July 2018
Volume 59, Issue 9
Open Access
ARVO Annual Meeting Abstract  |   July 2018
Disruption of murine Eml1 results in mislocalization of mitotic neuroblastic cells and early dysplasia of the developing retina

Author Affiliations & Notes
  • Gayle Collin
    Nishina Lab, The Jackson Laboratory, Bar Harbor, Maine, United States
    Naggert Lab, The Jackson Laboratory, Bar Harbor, Maine, United States
  • Jungyeon Won
    Nishina Lab, The Jackson Laboratory, Bar Harbor, Maine, United States
  • Wanda L. Hicks
    Nishina Lab, The Jackson Laboratory, Bar Harbor, Maine, United States
  • Juergen K. Naggert
    Naggert Lab, The Jackson Laboratory, Bar Harbor, Maine, United States
  • Mark P Krebs
    Nishina Lab, The Jackson Laboratory, Bar Harbor, Maine, United States
  • Patsy M Nishina
    Nishina Lab, The Jackson Laboratory, Bar Harbor, Maine, United States
  • Footnotes
    Commercial Relationships   Gayle Collin, None; Jungyeon Won, None; Wanda Hicks, None; Juergen Naggert, None; Mark Krebs, None; Patsy Nishina, None
  • Footnotes
    Support  NIH Grant EY027305
Investigative Ophthalmology & Visual Science July 2018, Vol.59, 2346. doi:
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    • Get Citation

      Gayle Collin, Jungyeon Won, Wanda L. Hicks, Juergen K. Naggert, Mark P Krebs, Patsy M Nishina; Disruption of murine Eml1 results in mislocalization of mitotic neuroblastic cells and early dysplasia of the developing retina

      . Invest. Ophthalmol. Vis. Sci. 2018;59(9):2346.

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      © ARVO (1962-2015); The Authors (2016-present)

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Abstract

Purpose : In humans, loss of EML1, an echinoderm microtubule-associated protein, is associated with defects in the developing brain leading to bilateral giant ribbon-like subcortical heterotopia and hydrocephalus. The primary defect appears to be due to ectopic apical progenitors distributed beyond the cortical proliferative zones and is unlike other forms of heterotopia that typically present with abnormalities in neuronal migration. A chemical mutagenesis screen in the Translational Vision Research Models program identified a murine model, tvrm360, which displayed a novel phenotype of disorganized retinal lamina and cerebral malformations. The purpose of this study was to determine the molecular and pathological basis for the retinal dysplasia observed in tvrm360 mice.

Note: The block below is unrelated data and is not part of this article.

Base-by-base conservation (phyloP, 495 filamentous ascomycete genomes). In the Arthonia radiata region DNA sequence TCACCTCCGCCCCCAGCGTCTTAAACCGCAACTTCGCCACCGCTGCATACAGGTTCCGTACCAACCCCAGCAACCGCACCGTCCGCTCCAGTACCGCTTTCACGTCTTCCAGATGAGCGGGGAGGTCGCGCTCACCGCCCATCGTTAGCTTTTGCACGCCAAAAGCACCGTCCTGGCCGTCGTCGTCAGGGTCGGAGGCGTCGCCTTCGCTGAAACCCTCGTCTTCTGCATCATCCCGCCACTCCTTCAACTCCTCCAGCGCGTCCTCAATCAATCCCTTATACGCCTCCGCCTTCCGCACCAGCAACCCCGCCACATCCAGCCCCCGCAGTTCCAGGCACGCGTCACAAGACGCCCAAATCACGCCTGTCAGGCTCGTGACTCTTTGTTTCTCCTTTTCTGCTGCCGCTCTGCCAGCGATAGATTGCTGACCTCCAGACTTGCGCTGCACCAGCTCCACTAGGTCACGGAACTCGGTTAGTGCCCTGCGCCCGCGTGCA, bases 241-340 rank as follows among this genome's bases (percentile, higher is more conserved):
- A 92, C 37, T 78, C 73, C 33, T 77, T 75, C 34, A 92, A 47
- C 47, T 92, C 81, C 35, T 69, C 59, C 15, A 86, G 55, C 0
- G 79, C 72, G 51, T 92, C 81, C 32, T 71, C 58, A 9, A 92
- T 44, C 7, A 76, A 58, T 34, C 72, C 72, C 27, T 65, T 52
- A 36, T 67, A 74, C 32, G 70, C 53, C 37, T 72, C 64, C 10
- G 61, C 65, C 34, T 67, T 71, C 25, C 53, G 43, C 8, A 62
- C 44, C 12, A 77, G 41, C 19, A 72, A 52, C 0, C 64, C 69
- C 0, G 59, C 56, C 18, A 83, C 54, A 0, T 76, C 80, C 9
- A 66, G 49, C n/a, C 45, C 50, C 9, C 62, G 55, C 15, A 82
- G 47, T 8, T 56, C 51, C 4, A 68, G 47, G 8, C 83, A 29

Methods : We used gene mapping and high-throughput sequence analysis to identify the gene responsible for tvrm360. To gain insight into the pathologic and molecular mechanisms underlying the disease in the brain and retina, we assessed tvrm360 and controls longitudinally throughout postnatal development by histological and marker analyses, and by electroretinography and ultrastructural microscopy.

Results : The tvrm360 mutation mapped to chromosome 12, where sequence analysis revealed a premature termination codon in Eml1. At postnatal day 30 (P30), Eml tvrm360 displayed severe cerebral malformations and retinal lamination defects: ectopic localization of photoreceptors, and disorganization of secondary neurons and Müller cell bodies. At P0, mitotic cells were displaced within the neuroblastic layer of homozygous Eml1tvrm360 retinas. Ultrastructural examination at P30 revealed that mislocalized photoreceptor cells in the inner nuclear layer formed cilia and membrane discs, but outer segments failed to form properly. By contrast, photoreceptor cells that were positioned properly in the outer nuclear layer produced normal outer segments.

Conclusions : These findings indicate that EML1 contributes to the proper positioning of progenitor cells during early postnatal retinal development. The results raise the possibility that the Eml1tvrm360 mutation alters progenitor cell fate by disrupting the postulated role of EML1 in mitotic spindle positioning. Eml1tvrm360 mice constitute a useful model for studying neuroblastic cell proliferation and spindle/microtubular dynamics in the developing retina.

This is an abstract that was submitted for the 2018 ARVO Annual Meeting, held in Honolulu, Hawaii, April 29 - May 3, 2018.

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